Since you can’t use patterns for all situations in Minesweeper, you sometimes just have to guess. Let’s say there is a mine in one of two fields, but it is not obvious which field it is in. Now you could think about it or just quickly guess a field. Since it is important to act fast in Minesweeper, it makes sense just to guess the minefield. Plus, thinking about it doesn’t increase the likelihood of making the right choice. On the contrary, thinking about it is a waste of time. Continue immediately after clicking on an unopened field. Just assume that you guessed right. Otherwise you’ll be wasting time waiting for the result of your choice.
It’s a good idea to start guessing when you need to. To solve example A, it is advisable to first click on the three unopened fields on the outer right. The fields at the edge are clicked first to avoid the risk of accidentally hitting a mine. From here, you can guess if there is a mine in the middle.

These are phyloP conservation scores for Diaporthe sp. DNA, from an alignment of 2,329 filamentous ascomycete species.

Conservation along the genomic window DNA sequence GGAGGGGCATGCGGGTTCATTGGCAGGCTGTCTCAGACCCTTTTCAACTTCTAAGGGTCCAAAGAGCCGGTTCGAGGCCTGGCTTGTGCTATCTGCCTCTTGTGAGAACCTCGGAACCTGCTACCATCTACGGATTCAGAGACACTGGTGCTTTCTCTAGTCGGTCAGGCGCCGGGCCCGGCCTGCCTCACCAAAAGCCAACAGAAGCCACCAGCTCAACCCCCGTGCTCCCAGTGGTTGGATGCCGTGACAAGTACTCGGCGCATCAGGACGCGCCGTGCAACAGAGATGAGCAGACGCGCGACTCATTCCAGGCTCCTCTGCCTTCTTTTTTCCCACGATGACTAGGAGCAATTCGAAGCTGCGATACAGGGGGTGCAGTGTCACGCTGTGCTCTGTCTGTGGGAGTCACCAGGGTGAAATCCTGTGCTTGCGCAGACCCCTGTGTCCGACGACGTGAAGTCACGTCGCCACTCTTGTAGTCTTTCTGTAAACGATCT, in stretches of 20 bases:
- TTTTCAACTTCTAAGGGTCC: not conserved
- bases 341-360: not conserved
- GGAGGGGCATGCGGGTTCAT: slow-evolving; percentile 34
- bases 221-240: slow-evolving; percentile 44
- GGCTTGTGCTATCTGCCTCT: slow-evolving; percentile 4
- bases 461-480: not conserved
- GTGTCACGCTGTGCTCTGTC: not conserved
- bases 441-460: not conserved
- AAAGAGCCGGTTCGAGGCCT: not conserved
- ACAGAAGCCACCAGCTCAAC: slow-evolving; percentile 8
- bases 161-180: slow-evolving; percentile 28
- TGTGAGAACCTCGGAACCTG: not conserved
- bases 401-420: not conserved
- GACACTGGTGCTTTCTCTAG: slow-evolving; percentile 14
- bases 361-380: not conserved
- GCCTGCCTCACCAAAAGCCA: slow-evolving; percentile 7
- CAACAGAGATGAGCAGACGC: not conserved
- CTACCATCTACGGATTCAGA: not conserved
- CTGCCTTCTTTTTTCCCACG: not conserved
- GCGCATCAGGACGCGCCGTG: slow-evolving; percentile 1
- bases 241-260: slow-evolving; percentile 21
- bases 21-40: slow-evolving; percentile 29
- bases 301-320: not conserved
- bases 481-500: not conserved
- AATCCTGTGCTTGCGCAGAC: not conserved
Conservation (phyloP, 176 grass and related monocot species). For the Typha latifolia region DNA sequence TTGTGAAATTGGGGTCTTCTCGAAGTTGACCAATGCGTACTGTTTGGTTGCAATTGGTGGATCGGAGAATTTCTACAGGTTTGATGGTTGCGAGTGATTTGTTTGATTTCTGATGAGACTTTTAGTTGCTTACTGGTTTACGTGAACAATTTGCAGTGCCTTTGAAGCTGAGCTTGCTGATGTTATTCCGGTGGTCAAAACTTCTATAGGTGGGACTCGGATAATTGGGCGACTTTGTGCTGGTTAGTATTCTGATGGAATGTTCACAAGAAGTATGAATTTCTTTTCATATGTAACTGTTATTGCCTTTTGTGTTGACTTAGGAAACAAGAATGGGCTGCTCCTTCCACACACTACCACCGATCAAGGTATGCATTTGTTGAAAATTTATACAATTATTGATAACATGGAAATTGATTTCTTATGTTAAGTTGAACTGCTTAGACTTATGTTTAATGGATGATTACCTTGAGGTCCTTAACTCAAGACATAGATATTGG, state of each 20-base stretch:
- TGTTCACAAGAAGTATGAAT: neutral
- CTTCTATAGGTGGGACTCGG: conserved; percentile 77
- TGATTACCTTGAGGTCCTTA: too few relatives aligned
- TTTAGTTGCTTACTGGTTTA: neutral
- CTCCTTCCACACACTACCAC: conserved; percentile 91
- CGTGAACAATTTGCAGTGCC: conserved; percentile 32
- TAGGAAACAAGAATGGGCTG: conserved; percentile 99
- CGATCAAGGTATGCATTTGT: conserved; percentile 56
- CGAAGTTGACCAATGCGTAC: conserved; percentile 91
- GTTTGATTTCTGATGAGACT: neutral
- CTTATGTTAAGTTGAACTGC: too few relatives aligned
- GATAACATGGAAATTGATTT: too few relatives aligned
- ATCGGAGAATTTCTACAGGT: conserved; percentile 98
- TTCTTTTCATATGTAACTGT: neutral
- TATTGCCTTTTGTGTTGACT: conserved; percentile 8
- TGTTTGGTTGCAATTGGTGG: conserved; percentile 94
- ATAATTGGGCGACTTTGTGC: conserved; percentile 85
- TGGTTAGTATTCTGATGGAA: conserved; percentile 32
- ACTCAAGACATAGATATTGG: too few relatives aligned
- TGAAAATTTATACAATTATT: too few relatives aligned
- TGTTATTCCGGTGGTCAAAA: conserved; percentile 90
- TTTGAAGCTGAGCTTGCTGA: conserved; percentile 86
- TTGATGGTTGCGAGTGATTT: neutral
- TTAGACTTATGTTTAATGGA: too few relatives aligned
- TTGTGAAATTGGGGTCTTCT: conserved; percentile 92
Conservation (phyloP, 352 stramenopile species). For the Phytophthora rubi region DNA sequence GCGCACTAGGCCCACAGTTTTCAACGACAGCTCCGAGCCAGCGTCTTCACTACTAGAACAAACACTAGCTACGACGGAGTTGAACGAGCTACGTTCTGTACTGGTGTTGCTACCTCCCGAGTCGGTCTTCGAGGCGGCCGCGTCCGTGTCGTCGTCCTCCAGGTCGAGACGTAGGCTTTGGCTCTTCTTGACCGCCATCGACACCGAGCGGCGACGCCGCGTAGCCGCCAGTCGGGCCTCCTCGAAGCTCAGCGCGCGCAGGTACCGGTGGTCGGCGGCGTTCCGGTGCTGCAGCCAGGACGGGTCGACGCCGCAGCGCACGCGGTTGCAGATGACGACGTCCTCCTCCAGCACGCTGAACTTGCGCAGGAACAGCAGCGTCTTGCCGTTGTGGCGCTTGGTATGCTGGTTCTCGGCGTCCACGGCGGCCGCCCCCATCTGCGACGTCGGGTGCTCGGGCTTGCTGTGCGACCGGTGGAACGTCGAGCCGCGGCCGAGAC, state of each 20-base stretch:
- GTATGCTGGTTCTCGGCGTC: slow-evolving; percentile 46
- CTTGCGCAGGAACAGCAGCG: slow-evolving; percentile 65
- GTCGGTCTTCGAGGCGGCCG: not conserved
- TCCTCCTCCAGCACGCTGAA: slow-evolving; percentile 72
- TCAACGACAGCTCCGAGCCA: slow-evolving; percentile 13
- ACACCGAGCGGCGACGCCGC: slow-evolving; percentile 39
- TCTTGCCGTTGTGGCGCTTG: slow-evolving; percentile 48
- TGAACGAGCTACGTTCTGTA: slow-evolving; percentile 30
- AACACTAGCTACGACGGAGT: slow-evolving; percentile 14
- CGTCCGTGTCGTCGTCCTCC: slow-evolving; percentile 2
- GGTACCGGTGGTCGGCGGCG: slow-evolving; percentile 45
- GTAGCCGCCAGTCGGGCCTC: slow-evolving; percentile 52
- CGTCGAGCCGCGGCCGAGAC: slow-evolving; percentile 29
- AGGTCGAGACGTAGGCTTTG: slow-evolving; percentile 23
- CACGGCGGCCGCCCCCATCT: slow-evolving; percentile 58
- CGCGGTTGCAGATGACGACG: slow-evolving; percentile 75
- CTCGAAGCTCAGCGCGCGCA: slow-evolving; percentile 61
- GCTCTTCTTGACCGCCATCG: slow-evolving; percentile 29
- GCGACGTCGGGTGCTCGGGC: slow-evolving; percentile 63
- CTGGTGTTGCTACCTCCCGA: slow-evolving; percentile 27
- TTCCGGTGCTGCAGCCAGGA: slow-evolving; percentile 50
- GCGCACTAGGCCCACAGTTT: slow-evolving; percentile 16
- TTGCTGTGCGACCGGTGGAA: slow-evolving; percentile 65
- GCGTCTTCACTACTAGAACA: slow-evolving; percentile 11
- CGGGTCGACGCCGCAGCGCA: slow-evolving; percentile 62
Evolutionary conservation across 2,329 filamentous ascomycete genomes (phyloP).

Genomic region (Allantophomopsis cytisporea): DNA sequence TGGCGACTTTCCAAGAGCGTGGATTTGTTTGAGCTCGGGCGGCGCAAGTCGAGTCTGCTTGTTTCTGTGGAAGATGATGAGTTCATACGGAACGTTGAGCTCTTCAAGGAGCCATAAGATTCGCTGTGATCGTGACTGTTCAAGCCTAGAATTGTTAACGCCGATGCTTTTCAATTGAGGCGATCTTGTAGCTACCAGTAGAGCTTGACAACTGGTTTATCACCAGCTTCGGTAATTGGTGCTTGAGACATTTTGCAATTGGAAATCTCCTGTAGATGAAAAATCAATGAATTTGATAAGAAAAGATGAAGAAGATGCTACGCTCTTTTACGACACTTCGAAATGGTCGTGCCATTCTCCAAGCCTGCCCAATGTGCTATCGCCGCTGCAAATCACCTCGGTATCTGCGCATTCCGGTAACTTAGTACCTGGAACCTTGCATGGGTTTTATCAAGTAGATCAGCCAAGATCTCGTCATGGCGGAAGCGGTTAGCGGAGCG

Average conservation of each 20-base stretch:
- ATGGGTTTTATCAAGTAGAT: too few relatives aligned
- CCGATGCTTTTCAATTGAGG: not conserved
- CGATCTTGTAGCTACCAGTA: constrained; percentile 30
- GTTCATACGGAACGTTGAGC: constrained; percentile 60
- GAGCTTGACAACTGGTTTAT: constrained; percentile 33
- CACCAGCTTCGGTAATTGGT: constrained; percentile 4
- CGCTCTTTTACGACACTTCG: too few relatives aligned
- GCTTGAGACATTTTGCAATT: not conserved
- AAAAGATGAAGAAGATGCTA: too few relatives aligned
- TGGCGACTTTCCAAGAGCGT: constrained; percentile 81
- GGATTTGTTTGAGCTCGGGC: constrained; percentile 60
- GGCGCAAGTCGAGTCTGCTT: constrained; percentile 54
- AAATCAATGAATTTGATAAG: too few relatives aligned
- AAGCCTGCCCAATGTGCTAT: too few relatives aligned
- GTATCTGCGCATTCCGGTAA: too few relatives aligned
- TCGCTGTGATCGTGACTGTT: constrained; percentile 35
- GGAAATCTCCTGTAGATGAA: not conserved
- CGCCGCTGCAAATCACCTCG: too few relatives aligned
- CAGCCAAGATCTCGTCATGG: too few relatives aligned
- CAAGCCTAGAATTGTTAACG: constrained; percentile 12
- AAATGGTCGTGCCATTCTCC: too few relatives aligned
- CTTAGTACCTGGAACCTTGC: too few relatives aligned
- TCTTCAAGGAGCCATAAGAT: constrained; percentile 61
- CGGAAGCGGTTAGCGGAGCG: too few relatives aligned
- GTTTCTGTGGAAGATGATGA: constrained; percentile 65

Minesweeper is all about finding mines. But the opening of safe fields is just as important. If you are certain that there are no mines hidden, open safe fields before you start locating mines. Example B uses the 1-1 pattern. This means that you immediately recognize that the third field above the row of numbers is not a mine. Clicking on this field is much faster than marking mines. Players who like to mark mines with flags prefer to search for mines first. This makes more sense for them, as they can then open several hidden fields around a number by clicking the left and right mouse buttons simultaneously. But this is a false conclusion as they spend a lot of time doing so.
Example A: First, open the upper and lower fields. Then decide whether the middle field is safe or not.
Example B: In this case, opening the safe fields is much faster. Those fields are marked in blue.
Example C: Since you know the 1-1 pattern, you know that the blue fields are safe. If there are 1s behind it, you can open the orange fields.
Example D: How many mines are hidden in the unopened fields? Tip: Use example A for orientation.